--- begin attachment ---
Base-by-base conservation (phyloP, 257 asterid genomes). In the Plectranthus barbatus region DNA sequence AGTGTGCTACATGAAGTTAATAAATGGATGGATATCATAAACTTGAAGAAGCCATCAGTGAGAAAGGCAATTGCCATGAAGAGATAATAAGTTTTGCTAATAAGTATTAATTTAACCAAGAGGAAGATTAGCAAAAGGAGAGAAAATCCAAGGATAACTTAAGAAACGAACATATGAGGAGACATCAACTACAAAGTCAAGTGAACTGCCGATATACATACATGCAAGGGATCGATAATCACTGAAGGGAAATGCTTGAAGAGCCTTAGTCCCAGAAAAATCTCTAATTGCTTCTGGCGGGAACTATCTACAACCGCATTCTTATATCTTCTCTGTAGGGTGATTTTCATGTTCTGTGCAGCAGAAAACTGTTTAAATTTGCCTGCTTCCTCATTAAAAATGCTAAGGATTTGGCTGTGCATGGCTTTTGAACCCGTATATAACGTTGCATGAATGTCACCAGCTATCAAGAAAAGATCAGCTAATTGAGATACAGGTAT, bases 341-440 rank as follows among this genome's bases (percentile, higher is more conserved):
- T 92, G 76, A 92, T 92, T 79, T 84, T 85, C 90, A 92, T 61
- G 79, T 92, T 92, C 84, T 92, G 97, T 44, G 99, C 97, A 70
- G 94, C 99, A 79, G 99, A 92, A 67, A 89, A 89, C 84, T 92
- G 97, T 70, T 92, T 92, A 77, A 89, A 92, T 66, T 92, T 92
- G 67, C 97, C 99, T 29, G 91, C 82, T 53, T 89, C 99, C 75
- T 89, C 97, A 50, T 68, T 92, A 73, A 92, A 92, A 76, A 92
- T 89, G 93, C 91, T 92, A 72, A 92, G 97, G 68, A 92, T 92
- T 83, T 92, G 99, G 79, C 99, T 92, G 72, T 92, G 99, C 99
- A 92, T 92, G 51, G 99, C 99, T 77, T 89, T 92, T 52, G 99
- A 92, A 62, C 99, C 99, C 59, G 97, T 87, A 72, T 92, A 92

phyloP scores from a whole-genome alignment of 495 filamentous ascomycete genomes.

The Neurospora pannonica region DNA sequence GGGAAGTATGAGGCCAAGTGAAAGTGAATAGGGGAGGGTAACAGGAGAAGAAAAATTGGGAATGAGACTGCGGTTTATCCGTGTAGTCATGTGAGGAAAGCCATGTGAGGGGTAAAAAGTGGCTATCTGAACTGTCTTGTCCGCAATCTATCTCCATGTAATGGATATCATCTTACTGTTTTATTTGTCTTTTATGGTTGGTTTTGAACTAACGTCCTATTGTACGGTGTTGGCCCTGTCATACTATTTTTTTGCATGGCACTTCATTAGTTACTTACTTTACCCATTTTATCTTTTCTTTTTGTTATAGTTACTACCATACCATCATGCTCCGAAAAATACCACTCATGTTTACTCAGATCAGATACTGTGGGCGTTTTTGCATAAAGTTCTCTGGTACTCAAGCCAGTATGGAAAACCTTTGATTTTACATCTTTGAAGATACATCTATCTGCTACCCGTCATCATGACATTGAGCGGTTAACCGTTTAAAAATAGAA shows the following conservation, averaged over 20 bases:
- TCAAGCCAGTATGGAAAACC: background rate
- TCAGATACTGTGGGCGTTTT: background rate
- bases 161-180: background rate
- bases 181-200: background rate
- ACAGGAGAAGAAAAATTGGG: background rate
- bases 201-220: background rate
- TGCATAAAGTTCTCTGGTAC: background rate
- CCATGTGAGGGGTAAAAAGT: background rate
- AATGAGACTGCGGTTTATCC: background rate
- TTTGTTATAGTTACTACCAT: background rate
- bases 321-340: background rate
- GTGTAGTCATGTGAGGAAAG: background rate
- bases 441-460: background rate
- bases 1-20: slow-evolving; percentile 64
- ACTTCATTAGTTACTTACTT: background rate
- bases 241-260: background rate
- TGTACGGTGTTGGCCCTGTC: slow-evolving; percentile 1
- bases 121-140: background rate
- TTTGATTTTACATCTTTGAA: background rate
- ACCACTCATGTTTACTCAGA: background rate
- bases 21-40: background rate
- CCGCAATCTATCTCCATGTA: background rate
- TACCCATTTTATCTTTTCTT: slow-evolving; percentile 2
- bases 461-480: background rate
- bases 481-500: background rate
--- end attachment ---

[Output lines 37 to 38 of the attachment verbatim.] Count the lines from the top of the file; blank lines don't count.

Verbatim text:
- bases 461-480: background rate
- bases 481-500: background rate